Boy's lemonade stand reaches goal of cutting grass - FOX 32 News Chicago

Boy's lemonade stand reaches goal of cutting grass in Detroit parks

Posted: Updated:
Joshua Smith (seated) at his lemonade stand on Detroit's west side.  (Credit: WJBK | myFOXDetroit.com) Joshua Smith (seated) at his lemonade stand on Detroit's west side. (Credit: WJBK | myFOXDetroit.com)
DETROIT (WJBK) -

Update: Brandon Donely of Ultimate Image Lawn and Landscape saw this story on Fox 2 and offered to cut the grass at several Detroit parks.

Watch Ron Savage's full video report above.

Bags of popcorn, a cooler full of cold drinks, a lemonade stand with a wish from a child worried about Detroit.

"I heard crisis in the city," said Joshua Smith. "That really scrambled through my mind, and I got troubled about that."

He literally thought the city would cease to exist.

On his way to piano lessons, Joshua heard a story on the radio about the cash crisis in the city and he kept asking questions.

"Why don't we have money?  And I would explain to him we've lost our tax base, people have left the city, bad people have messed up the money who are in government, and so he was just trying to grasp what's going on.  Why is it that we live in a city that doesn't have money," said Rhonda Smith, Joshua's mom.

Tough concepts for most adults to comprehend, let alone a nine-year-old child, but he understands this, playtime at his local parks.

"We drive to another park just so that he can actually play at a park where the grass is cut and there's not a lot of trash, and so he wondered why can't we just walk up the street to the park.  And so I would explain to him that the city only has money to cut the lawn twice a year," Rhonda Smith said.

So he decided to raise money to donate to the city's parks and recreation department to keep the grass cut so kids can play, and people like Charles Solomon want to help.

"I feel where the young man is coming from.  As a kid, we had to play in distressed areas.  We didn't have a formal baseball field, and I just thought I'd come down and buy some lemonade and see what I could do to get those parks cut."

Monday, Joshua and his friend raised a hundred dollars.  Their goal is a thousand, so all this week they'll be manning the stand in the 4200 block of Leslie on the city's west side.  Meanwhile, dad will be making popcorn.

"I'm a math teacher, so I know the debt that the city's in, so I know it's a drop in the bucket, but every flood starts with a single drop.  So, even if it couldn't solve the entire problem, it could do something," said Flynn Smith.  "If a nine-year-old can do something, we all can do something."

  • Amy LangeMore from Amy LangeMore>>

  • Union activist pleads guilty to federal crimes

    Union activist pleads guilty to federal crimes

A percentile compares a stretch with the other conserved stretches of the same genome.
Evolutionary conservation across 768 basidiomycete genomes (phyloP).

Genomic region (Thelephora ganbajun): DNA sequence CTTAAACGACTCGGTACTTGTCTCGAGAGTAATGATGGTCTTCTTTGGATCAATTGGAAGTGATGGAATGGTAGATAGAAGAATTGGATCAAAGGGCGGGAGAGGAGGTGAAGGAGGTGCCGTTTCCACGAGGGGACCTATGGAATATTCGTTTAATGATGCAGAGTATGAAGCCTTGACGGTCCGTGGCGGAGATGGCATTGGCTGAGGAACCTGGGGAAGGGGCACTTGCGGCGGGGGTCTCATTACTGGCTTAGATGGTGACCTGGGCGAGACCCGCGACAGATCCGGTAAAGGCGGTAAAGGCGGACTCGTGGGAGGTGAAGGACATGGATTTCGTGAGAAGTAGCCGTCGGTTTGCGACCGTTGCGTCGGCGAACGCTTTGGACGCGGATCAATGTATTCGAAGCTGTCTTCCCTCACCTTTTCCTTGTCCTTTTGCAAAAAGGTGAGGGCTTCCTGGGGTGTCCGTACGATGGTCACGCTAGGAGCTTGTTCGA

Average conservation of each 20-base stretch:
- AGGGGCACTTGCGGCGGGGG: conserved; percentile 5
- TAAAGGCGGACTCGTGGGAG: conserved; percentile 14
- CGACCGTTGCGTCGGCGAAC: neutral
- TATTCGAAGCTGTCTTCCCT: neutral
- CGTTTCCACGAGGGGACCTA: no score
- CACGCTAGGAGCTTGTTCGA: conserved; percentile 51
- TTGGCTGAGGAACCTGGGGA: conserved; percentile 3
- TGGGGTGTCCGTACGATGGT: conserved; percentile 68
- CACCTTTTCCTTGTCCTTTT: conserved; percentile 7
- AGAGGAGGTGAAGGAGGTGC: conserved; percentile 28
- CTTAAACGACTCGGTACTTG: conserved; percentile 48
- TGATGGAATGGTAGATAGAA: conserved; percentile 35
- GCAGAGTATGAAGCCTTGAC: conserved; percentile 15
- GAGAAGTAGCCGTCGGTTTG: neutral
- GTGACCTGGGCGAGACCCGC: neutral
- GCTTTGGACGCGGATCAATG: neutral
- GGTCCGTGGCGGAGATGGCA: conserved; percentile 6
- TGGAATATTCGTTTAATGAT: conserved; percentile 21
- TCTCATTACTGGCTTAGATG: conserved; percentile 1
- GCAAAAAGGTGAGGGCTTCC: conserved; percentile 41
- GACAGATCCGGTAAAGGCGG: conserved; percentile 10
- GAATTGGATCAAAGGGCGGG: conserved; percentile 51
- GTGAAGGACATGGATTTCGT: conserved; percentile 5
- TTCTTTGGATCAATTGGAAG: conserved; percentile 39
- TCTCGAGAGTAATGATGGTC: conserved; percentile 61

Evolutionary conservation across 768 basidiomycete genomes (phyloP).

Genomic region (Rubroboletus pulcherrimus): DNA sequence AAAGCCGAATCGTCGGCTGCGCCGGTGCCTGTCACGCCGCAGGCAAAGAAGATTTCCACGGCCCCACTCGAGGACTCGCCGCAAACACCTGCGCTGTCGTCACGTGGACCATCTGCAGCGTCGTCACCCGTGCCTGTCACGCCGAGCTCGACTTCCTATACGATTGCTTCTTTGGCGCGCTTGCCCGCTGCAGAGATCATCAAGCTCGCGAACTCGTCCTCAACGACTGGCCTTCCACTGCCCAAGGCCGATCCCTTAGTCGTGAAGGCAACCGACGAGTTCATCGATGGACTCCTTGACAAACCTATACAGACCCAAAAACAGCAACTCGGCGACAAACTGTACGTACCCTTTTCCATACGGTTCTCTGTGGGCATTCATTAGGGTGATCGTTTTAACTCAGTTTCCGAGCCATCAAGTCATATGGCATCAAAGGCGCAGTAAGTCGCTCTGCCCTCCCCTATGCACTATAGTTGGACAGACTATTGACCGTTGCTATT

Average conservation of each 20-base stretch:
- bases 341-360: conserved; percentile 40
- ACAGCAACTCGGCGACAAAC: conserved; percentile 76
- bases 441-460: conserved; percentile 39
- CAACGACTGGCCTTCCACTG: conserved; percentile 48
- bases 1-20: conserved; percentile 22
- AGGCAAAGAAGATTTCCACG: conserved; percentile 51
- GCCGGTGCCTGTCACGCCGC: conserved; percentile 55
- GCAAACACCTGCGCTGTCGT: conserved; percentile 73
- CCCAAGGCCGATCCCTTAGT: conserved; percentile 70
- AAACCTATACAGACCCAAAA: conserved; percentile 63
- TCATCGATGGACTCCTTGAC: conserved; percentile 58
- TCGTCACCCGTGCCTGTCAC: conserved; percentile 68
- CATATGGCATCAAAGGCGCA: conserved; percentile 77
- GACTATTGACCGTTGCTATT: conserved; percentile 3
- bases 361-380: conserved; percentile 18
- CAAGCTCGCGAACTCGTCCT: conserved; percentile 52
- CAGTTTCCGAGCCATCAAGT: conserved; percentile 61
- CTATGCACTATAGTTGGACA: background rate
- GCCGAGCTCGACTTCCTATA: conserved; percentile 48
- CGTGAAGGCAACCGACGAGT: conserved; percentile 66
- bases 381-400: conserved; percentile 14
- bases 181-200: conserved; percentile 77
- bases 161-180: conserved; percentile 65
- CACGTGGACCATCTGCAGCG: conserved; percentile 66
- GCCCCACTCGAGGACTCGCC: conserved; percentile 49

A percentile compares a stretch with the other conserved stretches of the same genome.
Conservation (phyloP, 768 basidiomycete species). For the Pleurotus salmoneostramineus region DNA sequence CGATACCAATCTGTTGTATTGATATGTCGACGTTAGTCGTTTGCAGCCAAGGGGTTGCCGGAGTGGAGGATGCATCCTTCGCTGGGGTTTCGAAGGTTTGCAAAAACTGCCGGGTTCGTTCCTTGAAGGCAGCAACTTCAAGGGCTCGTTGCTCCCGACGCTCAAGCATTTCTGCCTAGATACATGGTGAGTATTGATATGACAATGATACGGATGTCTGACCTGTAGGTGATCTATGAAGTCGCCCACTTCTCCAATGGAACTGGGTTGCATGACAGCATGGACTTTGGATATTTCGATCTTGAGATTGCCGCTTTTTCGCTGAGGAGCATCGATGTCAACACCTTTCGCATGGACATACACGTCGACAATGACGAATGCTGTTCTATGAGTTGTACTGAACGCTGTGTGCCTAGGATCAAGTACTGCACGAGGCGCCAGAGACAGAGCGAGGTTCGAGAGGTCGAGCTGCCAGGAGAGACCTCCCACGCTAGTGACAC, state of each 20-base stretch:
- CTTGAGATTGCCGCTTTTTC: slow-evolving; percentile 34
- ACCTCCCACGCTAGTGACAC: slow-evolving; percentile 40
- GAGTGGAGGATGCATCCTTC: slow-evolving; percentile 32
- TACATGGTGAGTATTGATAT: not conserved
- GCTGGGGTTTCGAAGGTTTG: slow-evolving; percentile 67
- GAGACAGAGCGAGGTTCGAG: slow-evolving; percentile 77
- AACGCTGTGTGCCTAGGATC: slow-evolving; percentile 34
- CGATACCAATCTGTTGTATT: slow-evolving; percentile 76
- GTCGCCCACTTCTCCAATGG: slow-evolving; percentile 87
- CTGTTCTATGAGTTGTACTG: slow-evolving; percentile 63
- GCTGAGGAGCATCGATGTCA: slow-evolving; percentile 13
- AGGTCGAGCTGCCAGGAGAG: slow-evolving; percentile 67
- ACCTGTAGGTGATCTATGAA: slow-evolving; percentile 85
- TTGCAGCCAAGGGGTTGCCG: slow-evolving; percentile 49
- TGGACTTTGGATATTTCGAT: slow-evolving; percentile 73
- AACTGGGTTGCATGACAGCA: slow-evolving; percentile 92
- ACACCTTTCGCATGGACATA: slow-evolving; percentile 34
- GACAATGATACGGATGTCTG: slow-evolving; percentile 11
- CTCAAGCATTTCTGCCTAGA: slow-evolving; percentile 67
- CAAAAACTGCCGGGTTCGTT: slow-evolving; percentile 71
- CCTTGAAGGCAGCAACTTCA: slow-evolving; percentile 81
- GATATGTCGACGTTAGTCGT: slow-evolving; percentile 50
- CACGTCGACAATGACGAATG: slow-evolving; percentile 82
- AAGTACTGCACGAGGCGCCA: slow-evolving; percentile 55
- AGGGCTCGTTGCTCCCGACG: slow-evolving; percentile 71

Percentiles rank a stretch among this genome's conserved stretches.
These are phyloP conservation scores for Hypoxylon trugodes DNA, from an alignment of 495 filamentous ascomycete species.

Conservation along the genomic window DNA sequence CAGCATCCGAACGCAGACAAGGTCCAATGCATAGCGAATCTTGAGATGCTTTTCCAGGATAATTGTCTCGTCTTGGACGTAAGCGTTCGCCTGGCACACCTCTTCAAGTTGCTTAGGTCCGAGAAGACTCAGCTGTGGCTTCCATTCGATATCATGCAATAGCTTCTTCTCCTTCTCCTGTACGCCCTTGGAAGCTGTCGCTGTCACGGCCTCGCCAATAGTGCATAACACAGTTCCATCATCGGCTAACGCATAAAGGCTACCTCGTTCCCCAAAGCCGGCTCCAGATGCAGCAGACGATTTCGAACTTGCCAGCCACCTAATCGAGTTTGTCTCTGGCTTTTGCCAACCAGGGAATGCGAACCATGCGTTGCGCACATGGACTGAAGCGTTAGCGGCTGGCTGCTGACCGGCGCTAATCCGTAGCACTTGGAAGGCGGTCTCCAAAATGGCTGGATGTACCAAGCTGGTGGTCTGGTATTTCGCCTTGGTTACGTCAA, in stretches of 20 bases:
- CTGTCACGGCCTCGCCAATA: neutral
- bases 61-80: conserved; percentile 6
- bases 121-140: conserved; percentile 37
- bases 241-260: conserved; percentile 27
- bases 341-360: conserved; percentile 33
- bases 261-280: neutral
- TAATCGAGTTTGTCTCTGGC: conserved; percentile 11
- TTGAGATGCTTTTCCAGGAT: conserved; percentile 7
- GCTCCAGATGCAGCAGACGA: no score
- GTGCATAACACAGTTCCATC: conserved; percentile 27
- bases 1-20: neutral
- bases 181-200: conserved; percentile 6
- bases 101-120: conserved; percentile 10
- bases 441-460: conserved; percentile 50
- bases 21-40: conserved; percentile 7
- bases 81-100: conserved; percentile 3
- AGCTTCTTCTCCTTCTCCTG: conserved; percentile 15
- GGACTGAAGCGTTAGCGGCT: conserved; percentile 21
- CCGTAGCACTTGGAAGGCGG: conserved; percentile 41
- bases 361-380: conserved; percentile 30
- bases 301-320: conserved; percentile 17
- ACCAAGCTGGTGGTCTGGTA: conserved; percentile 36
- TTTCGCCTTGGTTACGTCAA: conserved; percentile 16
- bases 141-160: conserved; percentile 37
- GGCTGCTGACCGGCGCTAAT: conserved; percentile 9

Tuesday, September 2 2014 9:16 PM EDT2014-09-03 01:16:54 GMT
    He's the activist known for filing lawsuits to stop what he believes is government wrongdoing. But now attorney Robert Davis is pleading guilty to federal crimes.
    He's the activist known for filing lawsuits to stop what he believes is government wrongdoing. But now attorney Robert Davis is pleading guilty to federal crimes.
  • Gay teacher says she was fired by Catholic school for being pregnant

    Gay teacher says she was fired by Catholic school for being pregnant

    Tuesday, September 2 2014 7:02 PM EDT2014-09-02 23:02:29 GMT
    Barbara Webb and Kristen Lasecki were married two years ago and are expecting a baby. Webb is now pregnant and she no longer has her teaching job at Bloomfield Hills Marian High School because of it.
    Barbara Webb and Kristen Lasecki were married two years ago and are expecting a baby. Webb is now pregnant and she no longer has her teaching job at Bloomfield Hills Marian High School because of it.
  • Former SMART employee's lawsuit battle drags on after 10 years

    Former SMART employee's lawsuit battle drags on after 10 years

    Wednesday, August 27 2014 11:49 PM EDT2014-08-28 03:49:24 GMT
    The case was originally about workplace discrimination. Now it's dragged on for more than a decade despite the case appearing to be one that the Suburban Mobility Authority for Regional Transportation can't win.
    The case was originally about workplace discrimination. Now it's dragged on for more than a decade despite the case appearing to be one that the Suburban Mobility Authority for Regional Transportation can't win.
Powered by WorldNow

205 N. Michigan Avenue
Ground Floor
Chicago, IL 60601
Station Operator: (312) 565-5532
Newsroom: (312)565-5533

Didn't find what you were looking for?
All content © Copyright 2000 - 2014 Fox Television Stations, Inc. and Worldnow. All Rights Reserved.
Privacy Policy | New Terms of Service What's new | Ad Choices